Primary Care in Rochester and Kasson

What is peripheral neuropathy?

3/31/2022 by Scott Speelziek, M.D.


Peripheral neuropathy is a condition where the longest nerves running down the arms and legs are irritated and damaged at the ends, leading to symptoms beginning at those points — typically in the feet first. Peripheral neuropathy is estimated to affect 2%–3% of the population. However, with increasing rates of conditions such as diabetes, the number of people afflicted with peripheral neuropathy also is expected to increase. 

The peripheral nervous system is made up of two major components: the large fibers and the small fibers. Which fibers are affected can lead to specific symptoms. 

Large fiber symptoms are: 

  • Numbness. 
  • Balance difficulties, particularly on uneven surfaces.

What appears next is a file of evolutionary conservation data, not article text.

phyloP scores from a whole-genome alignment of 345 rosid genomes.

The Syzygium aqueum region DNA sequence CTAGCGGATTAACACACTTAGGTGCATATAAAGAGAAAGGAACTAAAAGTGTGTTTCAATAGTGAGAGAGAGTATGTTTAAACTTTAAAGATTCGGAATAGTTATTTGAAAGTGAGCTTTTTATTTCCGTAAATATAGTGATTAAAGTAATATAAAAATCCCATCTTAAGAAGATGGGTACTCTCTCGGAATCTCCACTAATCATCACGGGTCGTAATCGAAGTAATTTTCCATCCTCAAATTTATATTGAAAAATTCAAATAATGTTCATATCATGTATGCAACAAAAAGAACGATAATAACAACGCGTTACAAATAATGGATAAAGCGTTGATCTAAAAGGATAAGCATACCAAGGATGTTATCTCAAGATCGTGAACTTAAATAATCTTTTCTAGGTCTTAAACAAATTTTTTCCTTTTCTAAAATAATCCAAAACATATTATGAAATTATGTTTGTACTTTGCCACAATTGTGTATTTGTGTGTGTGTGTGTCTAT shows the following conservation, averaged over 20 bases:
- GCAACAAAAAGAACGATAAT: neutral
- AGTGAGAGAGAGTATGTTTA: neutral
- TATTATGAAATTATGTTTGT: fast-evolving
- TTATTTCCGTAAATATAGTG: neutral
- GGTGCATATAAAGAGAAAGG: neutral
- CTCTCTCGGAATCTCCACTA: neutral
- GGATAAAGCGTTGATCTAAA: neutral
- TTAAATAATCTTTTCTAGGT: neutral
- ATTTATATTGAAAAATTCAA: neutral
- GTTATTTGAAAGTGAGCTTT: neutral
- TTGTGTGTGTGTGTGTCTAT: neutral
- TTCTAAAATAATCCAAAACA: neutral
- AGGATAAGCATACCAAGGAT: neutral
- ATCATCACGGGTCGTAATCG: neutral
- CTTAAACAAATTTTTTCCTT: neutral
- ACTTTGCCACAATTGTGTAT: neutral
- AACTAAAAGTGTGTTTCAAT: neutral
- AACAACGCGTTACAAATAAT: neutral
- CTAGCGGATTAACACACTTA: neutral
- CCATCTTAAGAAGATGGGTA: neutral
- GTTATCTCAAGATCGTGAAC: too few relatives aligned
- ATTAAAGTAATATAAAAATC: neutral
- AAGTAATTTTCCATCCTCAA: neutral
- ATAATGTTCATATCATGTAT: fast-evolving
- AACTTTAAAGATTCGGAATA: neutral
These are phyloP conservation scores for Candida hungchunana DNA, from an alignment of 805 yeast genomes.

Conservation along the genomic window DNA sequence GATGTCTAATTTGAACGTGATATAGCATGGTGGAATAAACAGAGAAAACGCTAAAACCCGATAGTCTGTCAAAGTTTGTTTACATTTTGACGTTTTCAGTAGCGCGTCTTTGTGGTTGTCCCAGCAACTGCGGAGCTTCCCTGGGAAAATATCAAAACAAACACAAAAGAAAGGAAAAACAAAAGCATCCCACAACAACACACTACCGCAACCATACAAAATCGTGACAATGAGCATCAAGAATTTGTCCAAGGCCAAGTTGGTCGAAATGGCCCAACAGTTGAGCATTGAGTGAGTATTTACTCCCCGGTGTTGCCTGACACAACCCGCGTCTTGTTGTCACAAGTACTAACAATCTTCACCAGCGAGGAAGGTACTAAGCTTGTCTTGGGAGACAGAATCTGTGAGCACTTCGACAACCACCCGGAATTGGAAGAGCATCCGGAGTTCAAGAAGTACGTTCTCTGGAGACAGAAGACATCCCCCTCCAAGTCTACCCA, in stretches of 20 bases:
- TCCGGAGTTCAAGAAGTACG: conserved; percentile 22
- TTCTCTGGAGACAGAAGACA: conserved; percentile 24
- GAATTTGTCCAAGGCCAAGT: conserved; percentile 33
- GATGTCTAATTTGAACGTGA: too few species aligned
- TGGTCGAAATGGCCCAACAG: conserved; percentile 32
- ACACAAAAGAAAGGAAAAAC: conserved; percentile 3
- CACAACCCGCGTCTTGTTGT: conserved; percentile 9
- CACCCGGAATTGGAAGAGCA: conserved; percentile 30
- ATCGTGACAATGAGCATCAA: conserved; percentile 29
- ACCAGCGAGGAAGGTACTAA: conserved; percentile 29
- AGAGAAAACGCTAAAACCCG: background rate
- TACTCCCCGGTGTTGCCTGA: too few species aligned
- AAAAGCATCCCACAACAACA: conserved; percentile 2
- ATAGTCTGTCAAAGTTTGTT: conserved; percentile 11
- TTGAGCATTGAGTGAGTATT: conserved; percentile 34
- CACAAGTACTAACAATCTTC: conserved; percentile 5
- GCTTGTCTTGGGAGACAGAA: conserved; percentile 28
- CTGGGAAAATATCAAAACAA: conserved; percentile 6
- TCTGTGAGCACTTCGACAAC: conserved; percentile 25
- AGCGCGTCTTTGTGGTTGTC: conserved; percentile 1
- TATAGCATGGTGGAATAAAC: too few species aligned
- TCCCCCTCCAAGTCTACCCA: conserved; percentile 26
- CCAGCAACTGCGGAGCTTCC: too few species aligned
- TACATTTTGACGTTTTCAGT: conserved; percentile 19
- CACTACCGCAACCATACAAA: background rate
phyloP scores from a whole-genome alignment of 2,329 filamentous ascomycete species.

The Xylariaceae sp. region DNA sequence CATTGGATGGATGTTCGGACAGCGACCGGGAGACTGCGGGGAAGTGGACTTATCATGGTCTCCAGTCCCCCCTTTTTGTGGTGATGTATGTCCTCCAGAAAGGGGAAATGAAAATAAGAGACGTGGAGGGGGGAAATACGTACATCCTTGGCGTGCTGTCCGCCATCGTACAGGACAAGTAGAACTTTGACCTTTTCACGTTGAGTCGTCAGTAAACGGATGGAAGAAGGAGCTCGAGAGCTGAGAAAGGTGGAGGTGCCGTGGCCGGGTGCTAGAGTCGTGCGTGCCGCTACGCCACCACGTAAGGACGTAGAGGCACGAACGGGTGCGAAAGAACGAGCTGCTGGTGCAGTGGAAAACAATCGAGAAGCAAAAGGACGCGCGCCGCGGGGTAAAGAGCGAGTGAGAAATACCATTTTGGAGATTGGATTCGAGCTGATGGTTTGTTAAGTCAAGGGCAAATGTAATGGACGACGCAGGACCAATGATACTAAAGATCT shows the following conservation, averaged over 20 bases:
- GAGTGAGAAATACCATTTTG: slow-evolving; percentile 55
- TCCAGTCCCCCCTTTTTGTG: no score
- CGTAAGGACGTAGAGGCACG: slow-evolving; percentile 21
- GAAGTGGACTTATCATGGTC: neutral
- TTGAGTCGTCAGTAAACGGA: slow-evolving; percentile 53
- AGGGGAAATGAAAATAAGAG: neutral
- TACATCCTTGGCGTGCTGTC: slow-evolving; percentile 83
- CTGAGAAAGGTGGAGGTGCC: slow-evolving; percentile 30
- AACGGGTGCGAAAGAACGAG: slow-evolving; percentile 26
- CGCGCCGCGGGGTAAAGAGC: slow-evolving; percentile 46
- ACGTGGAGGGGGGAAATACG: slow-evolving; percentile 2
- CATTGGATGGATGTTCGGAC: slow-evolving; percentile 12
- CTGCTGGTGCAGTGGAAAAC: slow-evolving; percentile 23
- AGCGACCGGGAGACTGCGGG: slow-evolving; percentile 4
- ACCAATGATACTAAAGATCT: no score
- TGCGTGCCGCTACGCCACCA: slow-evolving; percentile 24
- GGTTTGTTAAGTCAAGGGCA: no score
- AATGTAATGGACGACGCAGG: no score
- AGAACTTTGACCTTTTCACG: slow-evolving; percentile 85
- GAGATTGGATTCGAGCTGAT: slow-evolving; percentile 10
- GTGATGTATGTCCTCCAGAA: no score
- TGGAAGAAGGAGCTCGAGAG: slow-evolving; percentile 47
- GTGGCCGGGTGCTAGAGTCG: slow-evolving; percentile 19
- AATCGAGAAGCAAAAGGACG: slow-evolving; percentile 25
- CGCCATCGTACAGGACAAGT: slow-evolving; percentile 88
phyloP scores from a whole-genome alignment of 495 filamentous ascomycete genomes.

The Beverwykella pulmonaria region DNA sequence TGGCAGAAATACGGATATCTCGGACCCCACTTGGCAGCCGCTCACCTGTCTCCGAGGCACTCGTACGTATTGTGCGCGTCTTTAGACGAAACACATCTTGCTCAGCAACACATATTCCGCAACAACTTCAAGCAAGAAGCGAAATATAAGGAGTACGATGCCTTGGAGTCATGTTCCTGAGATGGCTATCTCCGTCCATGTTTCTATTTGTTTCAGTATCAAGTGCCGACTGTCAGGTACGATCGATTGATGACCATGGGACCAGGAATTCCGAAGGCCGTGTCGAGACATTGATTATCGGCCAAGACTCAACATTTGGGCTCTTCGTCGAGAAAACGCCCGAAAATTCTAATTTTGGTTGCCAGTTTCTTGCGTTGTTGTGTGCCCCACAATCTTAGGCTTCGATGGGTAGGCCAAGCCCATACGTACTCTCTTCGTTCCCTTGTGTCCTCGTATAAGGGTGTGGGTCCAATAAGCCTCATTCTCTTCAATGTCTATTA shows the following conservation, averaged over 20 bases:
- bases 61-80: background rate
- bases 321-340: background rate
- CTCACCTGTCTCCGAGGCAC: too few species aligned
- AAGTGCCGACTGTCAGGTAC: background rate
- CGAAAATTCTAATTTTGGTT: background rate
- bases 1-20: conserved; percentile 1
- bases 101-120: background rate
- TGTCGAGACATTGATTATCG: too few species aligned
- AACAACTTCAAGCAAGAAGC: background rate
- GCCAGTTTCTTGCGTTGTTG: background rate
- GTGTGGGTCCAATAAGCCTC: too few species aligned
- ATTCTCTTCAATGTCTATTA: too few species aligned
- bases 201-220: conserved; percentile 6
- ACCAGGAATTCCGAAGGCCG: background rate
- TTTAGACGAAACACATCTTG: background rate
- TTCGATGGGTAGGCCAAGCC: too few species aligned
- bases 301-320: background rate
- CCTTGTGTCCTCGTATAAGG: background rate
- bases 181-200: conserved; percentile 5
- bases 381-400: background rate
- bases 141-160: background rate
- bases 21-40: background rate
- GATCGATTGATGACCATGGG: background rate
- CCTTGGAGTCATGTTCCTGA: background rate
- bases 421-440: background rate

• "Thick" or "dead" feeling in the feet. 
  • Weakness. 

Small fiber symptoms are: 

  • Burning. 
  • Itching. 
  • Tingling. 
  • Hypersensitive feet. 

In certain cases, peripheral neuropathy may be related to another medical condition, such as diabetes or specific vitamin deficiencies. An evaluation with your primary care physician, nurse practitioner or physician assistant can identify these causes in a timely manner. Several oral and topical medications can reduce painful sensations and symptoms. 

If you feel as though you may be affected by peripheral neuropathy, you're encouraged to discuss your symptoms with your primary care provider to begin workup of your symptoms. The Integrated Community Specialties — Neurology practice is also available to collaborate with your health care provider to help diagnose and manager peripheral neuropathy. 

Scott Speelziek, M.D., is a physician in Integrated Community Specialties — Neurology and practices in the Baldwin building and Mayo Clinic Health System in Owatonna.